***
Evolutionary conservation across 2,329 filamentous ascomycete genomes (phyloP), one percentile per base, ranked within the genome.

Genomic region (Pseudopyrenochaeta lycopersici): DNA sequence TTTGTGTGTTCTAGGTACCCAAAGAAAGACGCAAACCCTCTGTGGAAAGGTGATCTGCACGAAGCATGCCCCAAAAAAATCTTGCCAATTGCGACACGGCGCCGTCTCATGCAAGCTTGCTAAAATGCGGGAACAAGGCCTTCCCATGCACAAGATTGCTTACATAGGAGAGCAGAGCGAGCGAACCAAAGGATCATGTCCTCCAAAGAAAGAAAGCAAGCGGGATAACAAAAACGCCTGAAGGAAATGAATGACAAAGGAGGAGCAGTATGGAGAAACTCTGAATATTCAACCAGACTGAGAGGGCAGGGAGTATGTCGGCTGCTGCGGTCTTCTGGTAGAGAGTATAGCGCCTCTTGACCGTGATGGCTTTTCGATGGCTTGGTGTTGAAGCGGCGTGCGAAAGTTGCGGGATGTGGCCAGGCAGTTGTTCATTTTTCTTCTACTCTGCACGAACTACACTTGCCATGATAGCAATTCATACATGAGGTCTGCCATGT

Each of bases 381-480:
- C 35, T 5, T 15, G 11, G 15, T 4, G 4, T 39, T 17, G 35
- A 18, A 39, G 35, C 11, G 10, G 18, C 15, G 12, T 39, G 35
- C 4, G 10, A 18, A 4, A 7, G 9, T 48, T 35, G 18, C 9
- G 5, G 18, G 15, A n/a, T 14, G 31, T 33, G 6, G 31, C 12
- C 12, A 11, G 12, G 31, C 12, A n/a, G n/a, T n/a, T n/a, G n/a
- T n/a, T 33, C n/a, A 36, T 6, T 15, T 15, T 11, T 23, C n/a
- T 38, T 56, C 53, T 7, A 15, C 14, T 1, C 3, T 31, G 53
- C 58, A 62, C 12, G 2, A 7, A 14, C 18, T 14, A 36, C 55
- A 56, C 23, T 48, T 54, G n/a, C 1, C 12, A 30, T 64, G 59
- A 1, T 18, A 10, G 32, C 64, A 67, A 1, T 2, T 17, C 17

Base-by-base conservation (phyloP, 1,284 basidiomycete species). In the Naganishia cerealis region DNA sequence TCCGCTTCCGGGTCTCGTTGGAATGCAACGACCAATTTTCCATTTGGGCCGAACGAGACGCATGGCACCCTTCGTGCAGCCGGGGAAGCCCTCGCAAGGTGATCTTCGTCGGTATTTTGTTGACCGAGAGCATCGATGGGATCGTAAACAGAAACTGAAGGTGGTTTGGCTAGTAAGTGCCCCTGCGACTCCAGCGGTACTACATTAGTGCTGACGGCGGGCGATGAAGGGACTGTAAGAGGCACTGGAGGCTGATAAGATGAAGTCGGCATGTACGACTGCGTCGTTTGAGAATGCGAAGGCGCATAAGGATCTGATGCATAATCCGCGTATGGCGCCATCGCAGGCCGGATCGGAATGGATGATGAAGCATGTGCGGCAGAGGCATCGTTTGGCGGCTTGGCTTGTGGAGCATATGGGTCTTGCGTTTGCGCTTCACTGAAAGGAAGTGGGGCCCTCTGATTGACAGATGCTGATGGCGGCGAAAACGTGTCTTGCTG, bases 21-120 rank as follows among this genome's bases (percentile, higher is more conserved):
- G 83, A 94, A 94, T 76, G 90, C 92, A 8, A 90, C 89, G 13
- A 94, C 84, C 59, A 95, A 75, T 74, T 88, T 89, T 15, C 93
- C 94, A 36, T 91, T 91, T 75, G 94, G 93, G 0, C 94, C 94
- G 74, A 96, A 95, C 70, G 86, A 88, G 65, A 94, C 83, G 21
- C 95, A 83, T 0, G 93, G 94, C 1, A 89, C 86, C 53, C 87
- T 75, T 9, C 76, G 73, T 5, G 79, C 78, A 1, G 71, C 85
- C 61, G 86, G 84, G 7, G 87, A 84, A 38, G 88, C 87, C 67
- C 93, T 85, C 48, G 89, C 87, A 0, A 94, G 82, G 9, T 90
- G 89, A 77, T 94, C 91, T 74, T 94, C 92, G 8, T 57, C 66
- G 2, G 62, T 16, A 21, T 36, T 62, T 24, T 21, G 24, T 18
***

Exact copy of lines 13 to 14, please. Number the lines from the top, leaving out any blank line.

- A 1, T 18, A 10, G 32, C 64, A 67, A 1, T 2, T 17, C 17

Base-by-base conservation (phyloP, 1,284 basidiomycete species). In the Naganishia cerealis region DNA sequence TCCGCTTCCGGGTCTCGTTGGAATGCAACGACCAATTTTCCATTTGGGCCGAACGAGACGCATGGCACCCTTCGTGCAGCCGGGGAAGCCCTCGCAAGGTGATCTTCGTCGGTATTTTGTTGACCGAGAGCATCGATGGGATCGTAAACAGAAACTGAAGGTGGTTTGGCTAGTAAGTGCCCCTGCGACTCCAGCGGTACTACATTAGTGCTGACGGCGGGCGATGAAGGGACTGTAAGAGGCACTGGAGGCTGATAAGATGAAGTCGGCATGTACGACTGCGTCGTTTGAGAATGCGAAGGCGCATAAGGATCTGATGCATAATCCGCGTATGGCGCCATCGCAGGCCGGATCGGAATGGATGATGAAGCATGTGCGGCAGAGGCATCGTTTGGCGGCTTGGCTTGTGGAGCATATGGGTCTTGCGTTTGCGCTTCACTGAAAGGAAGTGGGGCCCTCTGATTGACAGATGCTGATGGCGGCGAAAACGTGTCTTGCTG, bases 21-120 rank as follows among this genome's bases (percentile, higher is more conserved):